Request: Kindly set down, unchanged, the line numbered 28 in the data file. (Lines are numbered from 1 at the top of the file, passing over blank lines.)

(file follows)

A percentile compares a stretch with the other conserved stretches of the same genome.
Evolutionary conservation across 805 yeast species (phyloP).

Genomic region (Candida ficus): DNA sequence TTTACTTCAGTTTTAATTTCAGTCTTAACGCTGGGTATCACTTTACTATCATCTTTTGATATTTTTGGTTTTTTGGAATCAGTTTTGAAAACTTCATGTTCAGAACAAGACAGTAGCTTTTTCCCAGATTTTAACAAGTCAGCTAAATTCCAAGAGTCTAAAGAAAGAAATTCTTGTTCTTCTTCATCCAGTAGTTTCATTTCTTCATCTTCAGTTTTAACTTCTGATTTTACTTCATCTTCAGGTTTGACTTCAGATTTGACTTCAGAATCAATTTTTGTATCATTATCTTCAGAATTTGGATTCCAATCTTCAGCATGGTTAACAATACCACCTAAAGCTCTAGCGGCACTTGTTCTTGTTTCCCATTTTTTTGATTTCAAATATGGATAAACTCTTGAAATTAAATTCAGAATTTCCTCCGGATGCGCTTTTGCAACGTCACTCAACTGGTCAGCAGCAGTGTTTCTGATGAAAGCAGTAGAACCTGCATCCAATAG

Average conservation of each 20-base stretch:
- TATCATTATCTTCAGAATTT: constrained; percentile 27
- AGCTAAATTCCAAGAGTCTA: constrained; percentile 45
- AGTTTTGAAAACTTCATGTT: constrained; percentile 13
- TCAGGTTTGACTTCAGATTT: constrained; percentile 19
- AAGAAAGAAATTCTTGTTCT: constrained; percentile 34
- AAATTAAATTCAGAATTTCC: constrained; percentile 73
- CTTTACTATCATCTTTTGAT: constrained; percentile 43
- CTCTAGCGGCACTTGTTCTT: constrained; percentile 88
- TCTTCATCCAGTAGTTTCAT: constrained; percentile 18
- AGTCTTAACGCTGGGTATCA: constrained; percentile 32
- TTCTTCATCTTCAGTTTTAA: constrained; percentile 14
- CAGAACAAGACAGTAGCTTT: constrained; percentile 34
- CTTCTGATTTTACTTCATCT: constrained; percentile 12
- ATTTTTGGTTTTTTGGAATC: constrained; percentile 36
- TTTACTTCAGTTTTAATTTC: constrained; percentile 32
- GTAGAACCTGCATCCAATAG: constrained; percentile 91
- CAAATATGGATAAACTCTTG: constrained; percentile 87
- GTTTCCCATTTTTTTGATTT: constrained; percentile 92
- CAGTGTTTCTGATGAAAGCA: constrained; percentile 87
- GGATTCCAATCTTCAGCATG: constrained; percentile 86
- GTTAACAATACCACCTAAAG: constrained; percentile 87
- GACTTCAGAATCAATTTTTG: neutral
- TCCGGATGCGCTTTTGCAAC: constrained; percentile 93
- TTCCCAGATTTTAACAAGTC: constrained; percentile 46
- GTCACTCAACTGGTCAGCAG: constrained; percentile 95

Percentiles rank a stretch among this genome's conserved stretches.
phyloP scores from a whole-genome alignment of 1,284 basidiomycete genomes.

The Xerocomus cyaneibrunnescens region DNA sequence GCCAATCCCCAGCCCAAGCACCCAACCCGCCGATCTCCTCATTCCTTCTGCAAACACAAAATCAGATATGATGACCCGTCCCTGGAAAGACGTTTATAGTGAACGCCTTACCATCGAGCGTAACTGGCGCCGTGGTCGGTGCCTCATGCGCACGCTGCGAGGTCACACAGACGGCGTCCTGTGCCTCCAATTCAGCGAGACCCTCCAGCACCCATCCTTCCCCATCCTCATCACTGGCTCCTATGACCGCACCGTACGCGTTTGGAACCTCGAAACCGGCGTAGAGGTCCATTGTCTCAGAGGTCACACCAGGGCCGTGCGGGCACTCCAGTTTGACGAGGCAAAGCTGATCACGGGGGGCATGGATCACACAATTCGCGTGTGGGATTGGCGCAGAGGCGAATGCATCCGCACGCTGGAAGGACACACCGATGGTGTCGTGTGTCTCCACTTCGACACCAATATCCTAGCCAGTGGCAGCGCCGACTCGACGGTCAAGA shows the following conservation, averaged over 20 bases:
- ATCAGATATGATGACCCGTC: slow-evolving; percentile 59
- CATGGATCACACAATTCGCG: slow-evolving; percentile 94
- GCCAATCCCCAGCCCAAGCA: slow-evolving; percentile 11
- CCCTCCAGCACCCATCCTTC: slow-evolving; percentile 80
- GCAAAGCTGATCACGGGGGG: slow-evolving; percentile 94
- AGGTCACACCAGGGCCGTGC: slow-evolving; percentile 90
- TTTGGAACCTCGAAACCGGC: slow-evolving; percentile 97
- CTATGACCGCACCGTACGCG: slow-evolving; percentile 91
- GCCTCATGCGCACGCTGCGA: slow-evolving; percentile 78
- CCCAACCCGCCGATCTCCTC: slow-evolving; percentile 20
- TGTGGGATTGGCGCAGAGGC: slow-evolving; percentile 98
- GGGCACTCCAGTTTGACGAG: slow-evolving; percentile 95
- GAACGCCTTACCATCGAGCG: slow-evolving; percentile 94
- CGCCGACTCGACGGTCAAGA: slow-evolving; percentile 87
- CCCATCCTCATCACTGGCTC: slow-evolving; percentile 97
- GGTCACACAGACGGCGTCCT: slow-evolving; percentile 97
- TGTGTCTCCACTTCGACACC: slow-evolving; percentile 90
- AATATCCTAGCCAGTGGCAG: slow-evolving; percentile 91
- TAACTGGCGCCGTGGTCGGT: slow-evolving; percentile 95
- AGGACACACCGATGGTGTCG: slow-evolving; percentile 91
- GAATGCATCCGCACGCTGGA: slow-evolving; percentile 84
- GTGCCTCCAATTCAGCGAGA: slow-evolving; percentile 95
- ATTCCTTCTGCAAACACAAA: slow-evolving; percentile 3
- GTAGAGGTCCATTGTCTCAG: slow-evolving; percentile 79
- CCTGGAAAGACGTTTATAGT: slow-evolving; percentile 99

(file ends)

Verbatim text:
- TTCCCAGATTTTAACAAGTC: constrained; percentile 46